How to remove trapped air from radiators

Posted Aug 28, 2006

From time to time, air may become trapped in the radiators in your water-based central heating system, reducing the effectiveness of a radiator.  Look out for radiators that never seem to achieve the heat you would expect, as they may need bled.

Before you start

Make sure your central heating system is switched off (although it should have been on beforehand, as you need warm water in the radiators). If you bleed a radiator when the heating system is on, you may actually end up increasing the amount of air in the system.

You should also make sure you know how to adjust the pressure on your central heating system.  You may need to top-up the pressure after you have bled the radiators.

You will need a radiator bleed key and a large cloth.

Bleeding a radiator

  1. Heat the radiator you wish to bleed.
  2. Turn off your central heating.
  3. Locate the bleed valve on the radiator. It is normally at one of the ends on the top of the radiator, or on the back.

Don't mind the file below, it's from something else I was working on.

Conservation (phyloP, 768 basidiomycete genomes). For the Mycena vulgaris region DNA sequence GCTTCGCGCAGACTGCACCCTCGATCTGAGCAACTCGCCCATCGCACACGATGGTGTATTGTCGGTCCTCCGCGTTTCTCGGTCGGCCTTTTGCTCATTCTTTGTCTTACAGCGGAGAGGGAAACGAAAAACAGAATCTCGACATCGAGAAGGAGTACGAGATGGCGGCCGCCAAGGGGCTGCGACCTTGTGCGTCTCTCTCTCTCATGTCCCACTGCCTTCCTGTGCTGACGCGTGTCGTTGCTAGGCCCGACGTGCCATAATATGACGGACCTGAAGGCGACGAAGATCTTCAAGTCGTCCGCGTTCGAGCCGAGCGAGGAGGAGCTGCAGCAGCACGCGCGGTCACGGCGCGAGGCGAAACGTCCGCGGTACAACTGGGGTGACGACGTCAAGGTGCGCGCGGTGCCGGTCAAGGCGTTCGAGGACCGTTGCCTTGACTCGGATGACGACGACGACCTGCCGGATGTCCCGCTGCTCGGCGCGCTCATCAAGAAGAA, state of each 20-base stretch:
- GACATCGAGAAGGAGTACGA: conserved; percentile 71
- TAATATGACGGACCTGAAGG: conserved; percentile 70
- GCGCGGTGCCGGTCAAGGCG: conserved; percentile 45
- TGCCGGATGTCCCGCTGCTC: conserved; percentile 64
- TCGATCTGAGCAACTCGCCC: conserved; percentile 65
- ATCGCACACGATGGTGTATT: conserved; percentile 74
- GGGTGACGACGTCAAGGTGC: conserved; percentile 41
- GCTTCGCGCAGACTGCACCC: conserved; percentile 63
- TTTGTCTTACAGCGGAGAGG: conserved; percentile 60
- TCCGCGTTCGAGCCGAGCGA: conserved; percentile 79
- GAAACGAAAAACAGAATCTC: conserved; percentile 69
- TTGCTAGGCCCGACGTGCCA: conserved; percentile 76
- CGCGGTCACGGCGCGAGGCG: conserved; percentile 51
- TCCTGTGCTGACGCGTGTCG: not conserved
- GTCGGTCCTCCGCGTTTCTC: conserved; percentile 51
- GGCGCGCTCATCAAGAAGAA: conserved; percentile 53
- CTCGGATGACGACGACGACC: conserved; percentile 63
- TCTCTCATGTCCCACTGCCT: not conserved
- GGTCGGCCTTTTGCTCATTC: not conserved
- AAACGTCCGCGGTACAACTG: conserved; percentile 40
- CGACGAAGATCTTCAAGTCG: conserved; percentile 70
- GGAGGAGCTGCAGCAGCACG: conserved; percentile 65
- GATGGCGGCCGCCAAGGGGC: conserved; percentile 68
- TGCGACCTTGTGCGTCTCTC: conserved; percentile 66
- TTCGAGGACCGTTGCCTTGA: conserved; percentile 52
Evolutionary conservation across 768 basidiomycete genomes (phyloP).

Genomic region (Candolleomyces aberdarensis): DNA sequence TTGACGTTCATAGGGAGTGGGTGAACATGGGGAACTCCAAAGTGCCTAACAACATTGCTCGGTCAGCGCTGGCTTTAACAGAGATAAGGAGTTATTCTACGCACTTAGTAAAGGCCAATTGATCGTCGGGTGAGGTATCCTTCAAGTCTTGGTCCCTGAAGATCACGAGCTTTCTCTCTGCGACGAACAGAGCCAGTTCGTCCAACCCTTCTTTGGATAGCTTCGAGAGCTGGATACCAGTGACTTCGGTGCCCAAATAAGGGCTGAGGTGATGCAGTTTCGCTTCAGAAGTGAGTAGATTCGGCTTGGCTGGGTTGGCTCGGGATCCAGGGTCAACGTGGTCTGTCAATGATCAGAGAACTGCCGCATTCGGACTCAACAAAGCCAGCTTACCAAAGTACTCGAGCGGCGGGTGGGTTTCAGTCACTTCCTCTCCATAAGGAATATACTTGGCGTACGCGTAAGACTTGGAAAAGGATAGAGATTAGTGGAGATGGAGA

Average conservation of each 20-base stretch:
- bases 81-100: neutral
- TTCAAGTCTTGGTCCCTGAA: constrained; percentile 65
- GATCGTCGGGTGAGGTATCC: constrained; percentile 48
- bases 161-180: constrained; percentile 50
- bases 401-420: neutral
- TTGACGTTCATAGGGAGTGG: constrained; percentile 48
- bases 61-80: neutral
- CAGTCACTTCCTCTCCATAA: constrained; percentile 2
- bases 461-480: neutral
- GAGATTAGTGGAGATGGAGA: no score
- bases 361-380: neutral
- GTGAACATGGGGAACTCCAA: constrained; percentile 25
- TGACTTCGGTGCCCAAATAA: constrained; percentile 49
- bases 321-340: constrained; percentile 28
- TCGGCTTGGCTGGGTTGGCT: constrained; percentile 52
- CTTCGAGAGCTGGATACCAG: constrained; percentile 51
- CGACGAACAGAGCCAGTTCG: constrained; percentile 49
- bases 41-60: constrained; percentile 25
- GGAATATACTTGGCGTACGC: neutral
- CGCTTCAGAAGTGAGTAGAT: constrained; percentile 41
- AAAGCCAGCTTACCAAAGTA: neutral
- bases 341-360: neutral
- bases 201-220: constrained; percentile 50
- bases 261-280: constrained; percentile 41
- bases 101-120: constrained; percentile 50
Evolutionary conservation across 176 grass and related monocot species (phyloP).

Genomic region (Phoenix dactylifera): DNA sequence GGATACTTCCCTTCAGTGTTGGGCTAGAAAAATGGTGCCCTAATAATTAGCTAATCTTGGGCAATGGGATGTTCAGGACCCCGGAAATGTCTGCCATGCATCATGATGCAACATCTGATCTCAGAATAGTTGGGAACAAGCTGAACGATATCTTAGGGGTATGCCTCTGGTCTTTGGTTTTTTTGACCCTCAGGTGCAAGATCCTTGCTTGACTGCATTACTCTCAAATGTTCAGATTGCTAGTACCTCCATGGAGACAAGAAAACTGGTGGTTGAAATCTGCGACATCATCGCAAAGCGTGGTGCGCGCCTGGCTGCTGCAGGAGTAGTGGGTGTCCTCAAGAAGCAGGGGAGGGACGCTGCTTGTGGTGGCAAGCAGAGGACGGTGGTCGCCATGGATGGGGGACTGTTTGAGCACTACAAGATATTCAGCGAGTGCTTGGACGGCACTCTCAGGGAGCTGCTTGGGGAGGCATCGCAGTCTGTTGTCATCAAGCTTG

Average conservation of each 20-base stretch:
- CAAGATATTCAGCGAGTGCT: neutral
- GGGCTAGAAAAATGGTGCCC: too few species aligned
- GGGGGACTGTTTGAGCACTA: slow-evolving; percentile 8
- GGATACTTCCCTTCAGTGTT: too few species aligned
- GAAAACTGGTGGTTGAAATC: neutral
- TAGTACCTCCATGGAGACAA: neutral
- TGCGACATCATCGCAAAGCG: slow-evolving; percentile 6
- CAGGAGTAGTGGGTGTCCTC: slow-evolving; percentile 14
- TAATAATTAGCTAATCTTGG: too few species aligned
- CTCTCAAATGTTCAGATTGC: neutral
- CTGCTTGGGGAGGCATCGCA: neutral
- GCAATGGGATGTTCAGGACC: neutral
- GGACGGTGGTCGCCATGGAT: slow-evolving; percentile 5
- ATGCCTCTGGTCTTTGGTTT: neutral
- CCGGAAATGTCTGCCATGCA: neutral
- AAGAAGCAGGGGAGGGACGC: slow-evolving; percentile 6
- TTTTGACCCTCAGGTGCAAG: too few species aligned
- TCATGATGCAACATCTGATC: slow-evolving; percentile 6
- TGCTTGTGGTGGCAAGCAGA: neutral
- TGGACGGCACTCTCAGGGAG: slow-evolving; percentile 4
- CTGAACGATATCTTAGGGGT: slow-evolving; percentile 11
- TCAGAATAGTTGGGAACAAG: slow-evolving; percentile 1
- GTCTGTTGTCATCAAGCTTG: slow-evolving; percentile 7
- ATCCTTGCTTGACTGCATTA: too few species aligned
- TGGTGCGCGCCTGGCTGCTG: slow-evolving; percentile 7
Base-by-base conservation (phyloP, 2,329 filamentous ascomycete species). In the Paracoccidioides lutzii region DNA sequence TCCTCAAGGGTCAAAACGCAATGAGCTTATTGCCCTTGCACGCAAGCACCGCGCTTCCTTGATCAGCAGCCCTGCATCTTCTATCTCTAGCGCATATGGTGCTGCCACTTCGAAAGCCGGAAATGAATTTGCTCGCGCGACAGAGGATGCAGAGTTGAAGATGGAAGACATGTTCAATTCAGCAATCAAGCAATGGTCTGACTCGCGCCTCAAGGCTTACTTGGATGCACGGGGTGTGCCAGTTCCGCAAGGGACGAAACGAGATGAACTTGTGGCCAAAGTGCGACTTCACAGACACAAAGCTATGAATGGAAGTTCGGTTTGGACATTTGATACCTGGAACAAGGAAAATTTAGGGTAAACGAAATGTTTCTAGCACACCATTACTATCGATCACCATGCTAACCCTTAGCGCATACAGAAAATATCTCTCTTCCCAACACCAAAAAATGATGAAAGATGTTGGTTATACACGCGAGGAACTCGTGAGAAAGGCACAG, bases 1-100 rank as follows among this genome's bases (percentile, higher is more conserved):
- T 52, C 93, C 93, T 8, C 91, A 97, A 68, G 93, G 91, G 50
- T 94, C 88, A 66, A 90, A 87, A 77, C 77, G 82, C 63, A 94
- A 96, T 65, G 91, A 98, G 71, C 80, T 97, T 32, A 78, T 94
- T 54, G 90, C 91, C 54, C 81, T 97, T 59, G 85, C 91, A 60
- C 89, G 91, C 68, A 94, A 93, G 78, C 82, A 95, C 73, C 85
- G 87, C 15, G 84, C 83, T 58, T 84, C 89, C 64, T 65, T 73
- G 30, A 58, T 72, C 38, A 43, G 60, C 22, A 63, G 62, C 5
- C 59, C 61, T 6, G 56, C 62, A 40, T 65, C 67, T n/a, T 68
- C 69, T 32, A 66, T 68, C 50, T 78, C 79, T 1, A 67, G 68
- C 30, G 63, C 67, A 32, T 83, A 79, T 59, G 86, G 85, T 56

4. Attach a radiator key to the bleed valve.
  5. Wrap your cloth around the valve and key to soak up any water that dribbles out.
  6. Turn the key a half-turn anti-clockwise to open the valve.  You should hear a hissing noise as air is expelled.
  7. When water starts to wet the cloth, close the valve by turning the key half a turn clockwise.  Never tighten the valve any tighter than that.
  8. After you have bled all the radiators that need done, check your central heating pressure and adjust it as necessary.  Make slight, gentle adjustments only.

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